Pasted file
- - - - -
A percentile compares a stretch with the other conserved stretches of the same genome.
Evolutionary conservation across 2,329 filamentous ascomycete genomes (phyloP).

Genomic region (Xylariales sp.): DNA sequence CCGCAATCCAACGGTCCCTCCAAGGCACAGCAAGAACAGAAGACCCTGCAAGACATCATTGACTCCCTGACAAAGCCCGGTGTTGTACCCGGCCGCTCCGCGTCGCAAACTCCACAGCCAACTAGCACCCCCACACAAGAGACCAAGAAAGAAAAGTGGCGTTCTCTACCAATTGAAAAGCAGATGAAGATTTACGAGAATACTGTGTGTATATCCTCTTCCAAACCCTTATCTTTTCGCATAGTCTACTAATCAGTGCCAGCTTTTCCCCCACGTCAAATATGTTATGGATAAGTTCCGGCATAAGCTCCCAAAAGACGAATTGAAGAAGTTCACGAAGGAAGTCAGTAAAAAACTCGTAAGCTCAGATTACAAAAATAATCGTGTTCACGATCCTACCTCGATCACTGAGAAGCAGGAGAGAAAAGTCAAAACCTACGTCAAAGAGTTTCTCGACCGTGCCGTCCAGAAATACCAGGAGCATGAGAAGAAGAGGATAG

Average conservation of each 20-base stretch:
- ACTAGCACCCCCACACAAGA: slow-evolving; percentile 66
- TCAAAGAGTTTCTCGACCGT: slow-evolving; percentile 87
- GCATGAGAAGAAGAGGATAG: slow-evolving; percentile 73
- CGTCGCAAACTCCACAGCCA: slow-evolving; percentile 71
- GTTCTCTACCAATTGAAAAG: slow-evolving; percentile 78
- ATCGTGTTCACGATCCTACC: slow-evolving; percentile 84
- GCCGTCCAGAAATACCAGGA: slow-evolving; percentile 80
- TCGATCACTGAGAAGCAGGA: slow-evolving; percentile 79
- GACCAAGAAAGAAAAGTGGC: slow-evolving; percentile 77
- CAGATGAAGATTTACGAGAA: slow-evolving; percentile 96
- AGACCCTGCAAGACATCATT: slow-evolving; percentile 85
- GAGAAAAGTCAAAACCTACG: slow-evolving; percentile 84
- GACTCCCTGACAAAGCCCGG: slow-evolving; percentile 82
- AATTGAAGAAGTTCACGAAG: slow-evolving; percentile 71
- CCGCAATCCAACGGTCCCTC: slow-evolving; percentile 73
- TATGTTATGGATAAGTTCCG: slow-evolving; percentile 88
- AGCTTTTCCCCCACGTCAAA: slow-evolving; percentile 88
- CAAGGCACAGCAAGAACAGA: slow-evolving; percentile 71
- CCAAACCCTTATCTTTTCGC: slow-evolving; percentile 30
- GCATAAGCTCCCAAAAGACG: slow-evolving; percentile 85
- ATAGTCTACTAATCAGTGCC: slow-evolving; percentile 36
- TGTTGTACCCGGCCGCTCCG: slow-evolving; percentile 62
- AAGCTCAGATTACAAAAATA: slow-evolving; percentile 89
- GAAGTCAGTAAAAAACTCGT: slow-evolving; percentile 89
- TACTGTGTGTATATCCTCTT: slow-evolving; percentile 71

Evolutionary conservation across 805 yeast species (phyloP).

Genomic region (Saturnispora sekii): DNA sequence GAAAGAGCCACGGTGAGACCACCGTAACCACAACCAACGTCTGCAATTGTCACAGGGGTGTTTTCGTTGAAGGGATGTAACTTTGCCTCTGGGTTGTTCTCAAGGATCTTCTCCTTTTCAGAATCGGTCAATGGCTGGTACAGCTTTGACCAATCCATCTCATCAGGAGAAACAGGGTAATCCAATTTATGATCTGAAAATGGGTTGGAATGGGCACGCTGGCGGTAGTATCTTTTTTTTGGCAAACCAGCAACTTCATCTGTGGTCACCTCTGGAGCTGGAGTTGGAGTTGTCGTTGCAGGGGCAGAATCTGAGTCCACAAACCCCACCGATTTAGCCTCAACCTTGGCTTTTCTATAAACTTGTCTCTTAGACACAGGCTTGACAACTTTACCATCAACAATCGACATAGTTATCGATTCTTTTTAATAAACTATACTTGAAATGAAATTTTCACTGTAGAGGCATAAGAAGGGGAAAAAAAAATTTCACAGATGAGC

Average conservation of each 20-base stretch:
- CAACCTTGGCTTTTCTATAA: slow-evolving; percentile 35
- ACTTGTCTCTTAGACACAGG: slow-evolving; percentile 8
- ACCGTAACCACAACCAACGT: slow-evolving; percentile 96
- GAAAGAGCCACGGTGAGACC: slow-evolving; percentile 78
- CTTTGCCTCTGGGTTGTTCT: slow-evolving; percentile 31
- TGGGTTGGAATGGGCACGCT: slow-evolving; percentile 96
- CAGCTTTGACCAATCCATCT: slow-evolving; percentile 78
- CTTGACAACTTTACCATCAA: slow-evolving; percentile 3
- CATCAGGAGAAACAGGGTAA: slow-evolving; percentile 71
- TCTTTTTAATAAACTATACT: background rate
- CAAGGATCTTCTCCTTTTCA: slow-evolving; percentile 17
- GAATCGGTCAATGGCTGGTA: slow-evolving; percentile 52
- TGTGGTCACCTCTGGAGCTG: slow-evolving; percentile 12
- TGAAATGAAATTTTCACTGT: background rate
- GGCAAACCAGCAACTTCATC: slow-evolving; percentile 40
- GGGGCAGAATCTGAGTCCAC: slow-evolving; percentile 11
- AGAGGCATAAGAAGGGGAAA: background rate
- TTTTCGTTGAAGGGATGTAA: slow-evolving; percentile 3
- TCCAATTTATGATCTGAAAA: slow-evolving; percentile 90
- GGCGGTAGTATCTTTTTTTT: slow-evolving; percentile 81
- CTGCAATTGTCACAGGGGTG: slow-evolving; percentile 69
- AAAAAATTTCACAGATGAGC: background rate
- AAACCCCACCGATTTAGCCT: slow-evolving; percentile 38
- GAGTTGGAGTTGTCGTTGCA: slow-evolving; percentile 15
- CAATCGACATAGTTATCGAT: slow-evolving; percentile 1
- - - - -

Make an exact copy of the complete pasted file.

A percentile compares a stretch with the other conserved stretches of the same genome.
Evolutionary conservation across 2,329 filamentous ascomycete genomes (phyloP).

Genomic region (Xylariales sp.): DNA sequence CCGCAATCCAACGGTCCCTCCAAGGCACAGCAAGAACAGAAGACCCTGCAAGACATCATTGACTCCCTGACAAAGCCCGGTGTTGTACCCGGCCGCTCCGCGTCGCAAACTCCACAGCCAACTAGCACCCCCACACAAGAGACCAAGAAAGAAAAGTGGCGTTCTCTACCAATTGAAAAGCAGATGAAGATTTACGAGAATACTGTGTGTATATCCTCTTCCAAACCCTTATCTTTTCGCATAGTCTACTAATCAGTGCCAGCTTTTCCCCCACGTCAAATATGTTATGGATAAGTTCCGGCATAAGCTCCCAAAAGACGAATTGAAGAAGTTCACGAAGGAAGTCAGTAAAAAACTCGTAAGCTCAGATTACAAAAATAATCGTGTTCACGATCCTACCTCGATCACTGAGAAGCAGGAGAGAAAAGTCAAAACCTACGTCAAAGAGTTTCTCGACCGTGCCGTCCAGAAATACCAGGAGCATGAGAAGAAGAGGATAG

Average conservation of each 20-base stretch:
- ACTAGCACCCCCACACAAGA: slow-evolving; percentile 66
- TCAAAGAGTTTCTCGACCGT: slow-evolving; percentile 87
- GCATGAGAAGAAGAGGATAG: slow-evolving; percentile 73
- CGTCGCAAACTCCACAGCCA: slow-evolving; percentile 71
- GTTCTCTACCAATTGAAAAG: slow-evolving; percentile 78
- ATCGTGTTCACGATCCTACC: slow-evolving; percentile 84
- GCCGTCCAGAAATACCAGGA: slow-evolving; percentile 80
- TCGATCACTGAGAAGCAGGA: slow-evolving; percentile 79
- GACCAAGAAAGAAAAGTGGC: slow-evolving; percentile 77
- CAGATGAAGATTTACGAGAA: slow-evolving; percentile 96
- AGACCCTGCAAGACATCATT: slow-evolving; percentile 85
- GAGAAAAGTCAAAACCTACG: slow-evolving; percentile 84
- GACTCCCTGACAAAGCCCGG: slow-evolving; percentile 82
- AATTGAAGAAGTTCACGAAG: slow-evolving; percentile 71
- CCGCAATCCAACGGTCCCTC: slow-evolving; percentile 73
- TATGTTATGGATAAGTTCCG: slow-evolving; percentile 88
- AGCTTTTCCCCCACGTCAAA: slow-evolving; percentile 88
- CAAGGCACAGCAAGAACAGA: slow-evolving; percentile 71
- CCAAACCCTTATCTTTTCGC: slow-evolving; percentile 30
- GCATAAGCTCCCAAAAGACG: slow-evolving; percentile 85
- ATAGTCTACTAATCAGTGCC: slow-evolving; percentile 36
- TGTTGTACCCGGCCGCTCCG: slow-evolving; percentile 62
- AAGCTCAGATTACAAAAATA: slow-evolving; percentile 89
- GAAGTCAGTAAAAAACTCGT: slow-evolving; percentile 89
- TACTGTGTGTATATCCTCTT: slow-evolving; percentile 71

Evolutionary conservation across 805 yeast species (phyloP).

Genomic region (Saturnispora sekii): DNA sequence GAAAGAGCCACGGTGAGACCACCGTAACCACAACCAACGTCTGCAATTGTCACAGGGGTGTTTTCGTTGAAGGGATGTAACTTTGCCTCTGGGTTGTTCTCAAGGATCTTCTCCTTTTCAGAATCGGTCAATGGCTGGTACAGCTTTGACCAATCCATCTCATCAGGAGAAACAGGGTAATCCAATTTATGATCTGAAAATGGGTTGGAATGGGCACGCTGGCGGTAGTATCTTTTTTTTGGCAAACCAGCAACTTCATCTGTGGTCACCTCTGGAGCTGGAGTTGGAGTTGTCGTTGCAGGGGCAGAATCTGAGTCCACAAACCCCACCGATTTAGCCTCAACCTTGGCTTTTCTATAAACTTGTCTCTTAGACACAGGCTTGACAACTTTACCATCAACAATCGACATAGTTATCGATTCTTTTTAATAAACTATACTTGAAATGAAATTTTCACTGTAGAGGCATAAGAAGGGGAAAAAAAAATTTCACAGATGAGC

Average conservation of each 20-base stretch:
- CAACCTTGGCTTTTCTATAA: slow-evolving; percentile 35
- ACTTGTCTCTTAGACACAGG: slow-evolving; percentile 8
- ACCGTAACCACAACCAACGT: slow-evolving; percentile 96
- GAAAGAGCCACGGTGAGACC: slow-evolving; percentile 78
- CTTTGCCTCTGGGTTGTTCT: slow-evolving; percentile 31
- TGGGTTGGAATGGGCACGCT: slow-evolving; percentile 96
- CAGCTTTGACCAATCCATCT: slow-evolving; percentile 78
- CTTGACAACTTTACCATCAA: slow-evolving; percentile 3
- CATCAGGAGAAACAGGGTAA: slow-evolving; percentile 71
- TCTTTTTAATAAACTATACT: background rate
- CAAGGATCTTCTCCTTTTCA: slow-evolving; percentile 17
- GAATCGGTCAATGGCTGGTA: slow-evolving; percentile 52
- TGTGGTCACCTCTGGAGCTG: slow-evolving; percentile 12
- TGAAATGAAATTTTCACTGT: background rate
- GGCAAACCAGCAACTTCATC: slow-evolving; percentile 40
- GGGGCAGAATCTGAGTCCAC: slow-evolving; percentile 11
- AGAGGCATAAGAAGGGGAAA: background rate
- TTTTCGTTGAAGGGATGTAA: slow-evolving; percentile 3
- TCCAATTTATGATCTGAAAA: slow-evolving; percentile 90
- GGCGGTAGTATCTTTTTTTT: slow-evolving; percentile 81
- CTGCAATTGTCACAGGGGTG: slow-evolving; percentile 69
- AAAAAATTTCACAGATGAGC: background rate
- AAACCCCACCGATTTAGCCT: slow-evolving; percentile 38
- GAGTTGGAGTTGTCGTTGCA: slow-evolving; percentile 15
- CAATCGACATAGTTATCGAT: slow-evolving; percentile 1